Falcon FAQ

We’ve collected some of our most frequently asked questions here. Have a question you don’t see here? Submit it below on our Ask-a-Scientist form!

Falcon Glossary

Hatch Day Q&A

Banding Q&A

Fledging Q&A

Post-Fledging Q&A

How do you tell the difference between Annie and Grinnell?

Female Peregrine Falcons, like most raptors, are substantially larger than males, so that’s one of the first things we look for. There are also a few differences in coloration between Annie and Grinnell. Annie has a darker gray back than Grinnell and Grinnell has much brighter yellow skin on his face and legs than Annie. Annie also has a streakier breast than Grinnell. One of the easiest ways to identify Grinnell is if you can see his legbands (Annie has none).

Grinnell (left) and Annie (right)

Where did Annie and Grinnell come from?

Annie and Grinnell were first spotted in late 2016 establishing their territory at the Campanile. Bird bands are one of the best ways scientists can learn about a bird’s life. Unfortunately, Annie is not banded, so we don’t know where she came from or how old she is. But we do know about Grinnell’s life history! Grinnell was banded as a nestling by the Santa Cruz Predatory Bird Research Group in 2013 near Martinez, California with his brother, so he’s a local bird.

How long does it take for the eggs to hatch?

Eggs will start to hatch approximately 32-33 days after the third egg is laid. Hatching takes 24-48 hours usually.

I haven’t seen Grinnell in a while, is he ok?

During the breeding season, Grinnell does the vast majority of the hunting, so he’s often away from the Campanile while Annie is caring for the eggs or chicks. When he returns with food for Annie and the chicks, we often won’t see him because he delivers the food to a ledge below the nest on the tower for Annie to grab later.

Is Annie ignoring her first egg?

Bird embryos only develop when the egg is warm – if the egg is cool, the embryo does not grow. Many bird species, including Peregrine Falcons try to synchronize the hatch of their chicks so they’re all roughly the same age developmentally. The difference between a 3-day old chick and a 1-day old chick can be huge! Annie will only partially incubate her eggs until she lays the third egg. She and Grinnell will be keeping a watchful eye on the eggs and occasionally incubating, but she won’t start hard incubation immediately.

What did we do to get falcons to nest on the Campanile?

Annie and Grinnell chose the Campanile as the location for their nest! In totally natural areas, Peregrine Falcons nest on cliffs. When they are in cities, tall buildings can act as perfect stand-ins for cliffs. The Campanile is very well protected from predators and human interference and gives the chicks a safe space to grow and learn how to fly.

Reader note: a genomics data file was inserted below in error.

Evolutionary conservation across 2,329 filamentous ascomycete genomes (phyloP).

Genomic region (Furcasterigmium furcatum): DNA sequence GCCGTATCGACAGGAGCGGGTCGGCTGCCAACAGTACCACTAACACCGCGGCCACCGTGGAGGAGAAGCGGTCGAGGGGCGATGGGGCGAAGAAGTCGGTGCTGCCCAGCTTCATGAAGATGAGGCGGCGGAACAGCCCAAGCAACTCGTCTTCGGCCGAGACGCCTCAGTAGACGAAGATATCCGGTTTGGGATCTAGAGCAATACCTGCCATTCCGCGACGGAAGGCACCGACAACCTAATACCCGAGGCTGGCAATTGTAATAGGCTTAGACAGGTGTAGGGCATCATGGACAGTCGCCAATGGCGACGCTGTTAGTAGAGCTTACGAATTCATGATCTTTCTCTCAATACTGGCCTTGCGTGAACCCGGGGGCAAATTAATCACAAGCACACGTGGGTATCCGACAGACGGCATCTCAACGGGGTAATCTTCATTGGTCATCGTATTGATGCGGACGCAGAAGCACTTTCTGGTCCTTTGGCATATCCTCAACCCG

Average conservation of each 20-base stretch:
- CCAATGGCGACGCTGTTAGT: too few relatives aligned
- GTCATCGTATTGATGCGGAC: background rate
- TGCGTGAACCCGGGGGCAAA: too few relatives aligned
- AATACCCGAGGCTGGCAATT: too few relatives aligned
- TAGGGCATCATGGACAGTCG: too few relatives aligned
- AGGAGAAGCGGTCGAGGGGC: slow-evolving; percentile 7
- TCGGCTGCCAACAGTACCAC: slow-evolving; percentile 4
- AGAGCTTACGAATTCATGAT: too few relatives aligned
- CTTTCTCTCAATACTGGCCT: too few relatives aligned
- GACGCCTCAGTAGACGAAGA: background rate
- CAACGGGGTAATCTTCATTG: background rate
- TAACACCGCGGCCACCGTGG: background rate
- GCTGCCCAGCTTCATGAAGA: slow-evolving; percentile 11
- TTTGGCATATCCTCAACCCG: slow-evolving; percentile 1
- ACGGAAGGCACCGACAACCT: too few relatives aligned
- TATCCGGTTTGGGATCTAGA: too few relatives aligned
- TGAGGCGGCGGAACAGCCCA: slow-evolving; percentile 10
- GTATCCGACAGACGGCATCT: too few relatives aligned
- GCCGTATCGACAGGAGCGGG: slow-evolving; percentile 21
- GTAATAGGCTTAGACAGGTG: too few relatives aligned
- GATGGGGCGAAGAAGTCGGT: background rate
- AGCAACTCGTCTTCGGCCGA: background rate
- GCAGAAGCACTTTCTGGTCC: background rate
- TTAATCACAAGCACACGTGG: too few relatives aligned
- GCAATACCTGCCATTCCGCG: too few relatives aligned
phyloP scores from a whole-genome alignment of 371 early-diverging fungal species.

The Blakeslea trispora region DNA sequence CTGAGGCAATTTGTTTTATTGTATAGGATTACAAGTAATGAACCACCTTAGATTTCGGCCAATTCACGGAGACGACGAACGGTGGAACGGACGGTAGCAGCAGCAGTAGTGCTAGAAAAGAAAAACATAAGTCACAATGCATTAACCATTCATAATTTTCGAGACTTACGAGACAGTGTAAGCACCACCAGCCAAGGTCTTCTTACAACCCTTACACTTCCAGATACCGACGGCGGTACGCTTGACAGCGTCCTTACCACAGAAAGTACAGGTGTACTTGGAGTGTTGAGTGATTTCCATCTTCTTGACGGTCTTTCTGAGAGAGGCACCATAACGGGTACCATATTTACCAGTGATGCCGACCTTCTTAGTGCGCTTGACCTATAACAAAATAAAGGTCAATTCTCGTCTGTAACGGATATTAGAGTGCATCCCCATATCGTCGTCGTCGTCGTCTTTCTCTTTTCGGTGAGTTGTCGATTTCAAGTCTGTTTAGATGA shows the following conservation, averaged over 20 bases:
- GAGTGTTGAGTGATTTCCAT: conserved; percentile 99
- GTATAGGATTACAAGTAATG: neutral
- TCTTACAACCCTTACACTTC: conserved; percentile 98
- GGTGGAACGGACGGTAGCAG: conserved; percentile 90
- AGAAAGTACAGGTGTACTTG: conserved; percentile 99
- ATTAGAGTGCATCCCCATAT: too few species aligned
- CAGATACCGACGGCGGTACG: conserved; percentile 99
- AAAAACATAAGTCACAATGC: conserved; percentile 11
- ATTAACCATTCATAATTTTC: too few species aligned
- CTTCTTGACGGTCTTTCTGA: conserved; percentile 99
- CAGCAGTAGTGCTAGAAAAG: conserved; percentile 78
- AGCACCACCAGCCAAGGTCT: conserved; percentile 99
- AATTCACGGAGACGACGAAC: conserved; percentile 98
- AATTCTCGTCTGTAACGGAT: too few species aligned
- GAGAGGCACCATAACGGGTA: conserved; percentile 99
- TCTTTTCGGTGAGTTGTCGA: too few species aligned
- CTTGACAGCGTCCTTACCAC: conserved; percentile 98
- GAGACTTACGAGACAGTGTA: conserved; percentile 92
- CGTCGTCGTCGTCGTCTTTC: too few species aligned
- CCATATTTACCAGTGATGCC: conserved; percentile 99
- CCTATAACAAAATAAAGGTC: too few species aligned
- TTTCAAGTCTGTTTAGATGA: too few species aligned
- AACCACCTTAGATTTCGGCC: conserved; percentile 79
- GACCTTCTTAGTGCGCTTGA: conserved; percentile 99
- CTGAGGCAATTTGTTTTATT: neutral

When Annie and Grinnell first moved in, they were using an old sandbag for a nest scrape, which caused at least two eggs to roll off. We have upgraded their nesting platform to be a nice gravel tray and shelter, so hopefully we won’t have any more egg mishaps!

Do the bells bother the falcons?

Annie and Grinnell are actually nesting two floors up from where the bells are and are surprisingly well insulated from the sound. Annie can often be seen napping through carillon concerts! You can sometimes see the falcons shake their head in response to the bells, so they do notice them, but they don’t appear to be bothered too much. After all, the Campanile is their choice in nest location!

I sometimes hear people call Grinnell a “tiercel”. What does that mean?

Tiercel is a term used for a male raptor. It is derived from the Latin word for “third” because male Falcons are about one-third smaller than females. You can find a whole Falcon glossary here!

Where are the chicks from last year?

The only way we can keep up with Annie and Grinnell’s chicks is by people resighting and reporting their bands. Here’s what we know about Annie and Grinnell’s chicks:

Year Name Sex Band Number VID Number Electrical Tape Where are they now?
2020 Poppy Female 1687-29761 24/AM (Right) None In the nest
2020 Sequoia Male 1687-29762 01/AM (Left) Yellow (Right Leg) On the ledge below the nest
2020 Redwood Male 2206-82967 U/71 (Right) Blue (Left Leg) Fledged!
2019 Carson Male 2206-82959 U/48 (Left) Blue (Right Leg) Unknown
2019 Cade Male 2206-82960 U/51 (Right) Yellow (Left Leg) Unknown
2018 Lawrencium Female 1687-29748 11/AM (Left) None Nesting on Alcatraz
2018 Berkelium Male 2206-82947 U/27 (Left) None Unknown
2018 Californium Male 2206-82946 U/46 (Left) None Unknown
2017 Fiat Female 1687-29740 03/AM (Right) None Unknown
2017 Lux Female 1687-29741 04/AM (Left) None Died after striking a window

 

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